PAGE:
The Gordon and Betty Moore Foundation has announced that it is joining with government and Bay Area leaders to support critical restoration and flood improvement efforts in the San Francisco Bay region.
According to the Associated Press, Moore Foundation president Steve McCormick, along with business leaders and Sen. Dianne Feinstein (D-CA), are launching a ten-year, $1 billion campaign aimed at preventing flooding in Silicon Valley, with the biggest share of the funds expected to come from the federal government. The funds will be used in part to build a new earthquake- and storm-proof levee system along the southern edge of the bay, where tidal waters are held back by low-lying levees built more than a century ago.
According to Moore Foundation officials, efforts to restore habitat and improve flood protection in the region also will help fish and wildlife, filter pollutants, create buffers against sea level rise and storm surge impacts, and provide recreational and educational opportunities to millions of Bay Area residents. Private foundations in the area, Senator Feinstein, and public agencies already have invested in the acquisition, restoration, and stewardship of bayside lands to restore their ecological value and improve flood control.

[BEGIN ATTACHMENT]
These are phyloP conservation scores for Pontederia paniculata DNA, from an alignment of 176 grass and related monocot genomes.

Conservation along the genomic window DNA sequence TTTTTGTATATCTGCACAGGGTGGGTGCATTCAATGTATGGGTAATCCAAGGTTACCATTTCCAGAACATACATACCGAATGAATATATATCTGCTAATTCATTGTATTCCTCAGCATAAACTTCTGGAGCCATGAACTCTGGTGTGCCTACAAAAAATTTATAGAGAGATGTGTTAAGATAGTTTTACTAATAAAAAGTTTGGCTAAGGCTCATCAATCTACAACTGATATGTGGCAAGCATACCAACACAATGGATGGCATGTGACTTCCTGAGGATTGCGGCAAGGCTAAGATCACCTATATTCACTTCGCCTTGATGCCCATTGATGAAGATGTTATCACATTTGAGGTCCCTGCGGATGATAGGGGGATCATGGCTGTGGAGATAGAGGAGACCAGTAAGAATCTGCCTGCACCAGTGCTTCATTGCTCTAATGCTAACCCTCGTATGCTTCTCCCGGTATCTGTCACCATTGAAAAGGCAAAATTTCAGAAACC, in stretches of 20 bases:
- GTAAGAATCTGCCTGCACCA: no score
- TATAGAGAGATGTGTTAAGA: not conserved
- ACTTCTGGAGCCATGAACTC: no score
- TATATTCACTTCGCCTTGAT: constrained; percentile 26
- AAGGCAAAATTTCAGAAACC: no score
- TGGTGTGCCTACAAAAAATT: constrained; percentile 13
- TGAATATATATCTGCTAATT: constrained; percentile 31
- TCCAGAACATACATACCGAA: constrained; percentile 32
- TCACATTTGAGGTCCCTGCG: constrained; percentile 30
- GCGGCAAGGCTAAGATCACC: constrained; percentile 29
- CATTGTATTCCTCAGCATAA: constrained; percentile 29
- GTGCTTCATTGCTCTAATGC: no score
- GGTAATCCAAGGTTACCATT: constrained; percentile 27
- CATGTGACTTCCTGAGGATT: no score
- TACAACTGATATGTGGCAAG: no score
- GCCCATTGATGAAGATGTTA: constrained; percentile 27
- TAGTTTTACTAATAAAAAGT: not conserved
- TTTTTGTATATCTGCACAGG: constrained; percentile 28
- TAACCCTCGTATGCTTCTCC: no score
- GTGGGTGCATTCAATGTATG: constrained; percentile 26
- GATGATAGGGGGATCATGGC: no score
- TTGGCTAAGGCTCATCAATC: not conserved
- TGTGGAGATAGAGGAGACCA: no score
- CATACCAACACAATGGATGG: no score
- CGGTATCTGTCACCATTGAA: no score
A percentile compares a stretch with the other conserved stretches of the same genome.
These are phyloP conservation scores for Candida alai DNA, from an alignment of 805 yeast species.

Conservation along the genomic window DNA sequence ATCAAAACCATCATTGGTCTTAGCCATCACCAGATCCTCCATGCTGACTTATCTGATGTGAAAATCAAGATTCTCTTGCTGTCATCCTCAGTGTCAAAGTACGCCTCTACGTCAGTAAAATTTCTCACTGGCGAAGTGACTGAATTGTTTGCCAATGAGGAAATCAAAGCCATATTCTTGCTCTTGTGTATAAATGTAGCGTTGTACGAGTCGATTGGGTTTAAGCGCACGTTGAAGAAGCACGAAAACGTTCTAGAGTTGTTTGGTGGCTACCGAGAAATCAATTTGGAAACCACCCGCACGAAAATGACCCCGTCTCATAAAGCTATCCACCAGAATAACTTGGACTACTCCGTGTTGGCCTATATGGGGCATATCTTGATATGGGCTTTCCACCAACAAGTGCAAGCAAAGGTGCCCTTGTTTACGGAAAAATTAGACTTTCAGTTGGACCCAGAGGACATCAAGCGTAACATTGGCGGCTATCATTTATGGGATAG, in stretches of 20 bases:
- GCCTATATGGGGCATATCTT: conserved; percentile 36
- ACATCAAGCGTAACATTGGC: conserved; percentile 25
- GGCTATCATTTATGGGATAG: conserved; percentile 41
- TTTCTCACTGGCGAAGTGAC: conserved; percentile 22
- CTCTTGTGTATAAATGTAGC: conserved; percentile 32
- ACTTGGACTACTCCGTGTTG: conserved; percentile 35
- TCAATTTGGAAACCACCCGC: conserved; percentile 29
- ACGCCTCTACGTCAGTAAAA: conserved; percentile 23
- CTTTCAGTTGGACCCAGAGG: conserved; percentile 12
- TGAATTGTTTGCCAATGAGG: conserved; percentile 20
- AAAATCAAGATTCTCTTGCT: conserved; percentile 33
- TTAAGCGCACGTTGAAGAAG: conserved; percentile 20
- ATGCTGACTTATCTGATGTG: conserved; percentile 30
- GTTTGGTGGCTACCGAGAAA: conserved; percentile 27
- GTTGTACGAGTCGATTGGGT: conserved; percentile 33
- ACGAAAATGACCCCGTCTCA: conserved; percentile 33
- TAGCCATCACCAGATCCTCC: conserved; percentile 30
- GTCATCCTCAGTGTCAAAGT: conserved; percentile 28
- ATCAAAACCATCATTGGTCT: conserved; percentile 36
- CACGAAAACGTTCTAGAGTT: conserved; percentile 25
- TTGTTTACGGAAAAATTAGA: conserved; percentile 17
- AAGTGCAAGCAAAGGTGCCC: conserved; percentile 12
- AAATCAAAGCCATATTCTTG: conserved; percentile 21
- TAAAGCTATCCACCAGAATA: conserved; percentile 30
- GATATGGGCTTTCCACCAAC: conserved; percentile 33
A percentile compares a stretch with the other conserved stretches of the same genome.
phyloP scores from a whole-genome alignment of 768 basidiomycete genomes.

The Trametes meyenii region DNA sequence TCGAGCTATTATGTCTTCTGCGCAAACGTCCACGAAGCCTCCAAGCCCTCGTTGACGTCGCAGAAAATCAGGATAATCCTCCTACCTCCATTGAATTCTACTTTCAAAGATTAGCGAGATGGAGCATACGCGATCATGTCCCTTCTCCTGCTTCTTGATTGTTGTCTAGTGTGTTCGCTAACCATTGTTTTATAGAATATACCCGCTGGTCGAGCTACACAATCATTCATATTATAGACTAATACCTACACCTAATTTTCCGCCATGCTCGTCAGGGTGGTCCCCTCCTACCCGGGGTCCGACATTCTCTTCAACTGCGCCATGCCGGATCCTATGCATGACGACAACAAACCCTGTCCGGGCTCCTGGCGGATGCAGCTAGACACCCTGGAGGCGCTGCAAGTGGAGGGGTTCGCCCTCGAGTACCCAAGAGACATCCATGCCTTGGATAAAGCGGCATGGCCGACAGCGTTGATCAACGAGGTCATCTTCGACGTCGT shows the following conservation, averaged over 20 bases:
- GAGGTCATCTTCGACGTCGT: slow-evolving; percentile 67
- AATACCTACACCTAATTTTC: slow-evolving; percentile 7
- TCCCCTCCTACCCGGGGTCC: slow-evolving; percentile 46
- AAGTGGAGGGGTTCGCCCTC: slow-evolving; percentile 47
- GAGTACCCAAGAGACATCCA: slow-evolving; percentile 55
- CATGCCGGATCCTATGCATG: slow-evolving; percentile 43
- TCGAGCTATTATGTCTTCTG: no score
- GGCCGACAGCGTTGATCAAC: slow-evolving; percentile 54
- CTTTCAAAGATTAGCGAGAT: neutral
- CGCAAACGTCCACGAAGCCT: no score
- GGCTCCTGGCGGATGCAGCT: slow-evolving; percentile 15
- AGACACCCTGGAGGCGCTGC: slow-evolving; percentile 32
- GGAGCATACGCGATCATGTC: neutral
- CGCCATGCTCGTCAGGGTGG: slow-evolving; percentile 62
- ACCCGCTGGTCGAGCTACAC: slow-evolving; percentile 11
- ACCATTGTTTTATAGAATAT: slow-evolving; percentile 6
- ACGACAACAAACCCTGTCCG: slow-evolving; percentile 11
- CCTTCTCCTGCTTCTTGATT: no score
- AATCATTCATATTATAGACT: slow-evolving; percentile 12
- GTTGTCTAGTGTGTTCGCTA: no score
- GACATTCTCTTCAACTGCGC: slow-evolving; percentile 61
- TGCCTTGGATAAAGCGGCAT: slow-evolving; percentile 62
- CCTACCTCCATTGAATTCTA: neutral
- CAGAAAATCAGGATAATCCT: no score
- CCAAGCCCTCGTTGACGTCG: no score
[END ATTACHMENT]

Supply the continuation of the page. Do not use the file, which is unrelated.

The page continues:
Most of the $1 billion the public-private partnership hopes to raise will go to building levees, although a preliminary budget also includes funding to restore some 36,000 acres of wetlands that were drawn off and filled in over the past century and a half.
McCormick told the AP that as climate change-fueled sea levels rise, the region's existing levees will not be up to the task of protecting prime real estate. "There are dozens of corporate campuses in that flood zone," said McCormick. "There is billions of dollars worth of land that would be, for all intents and purposes, rendered unusable."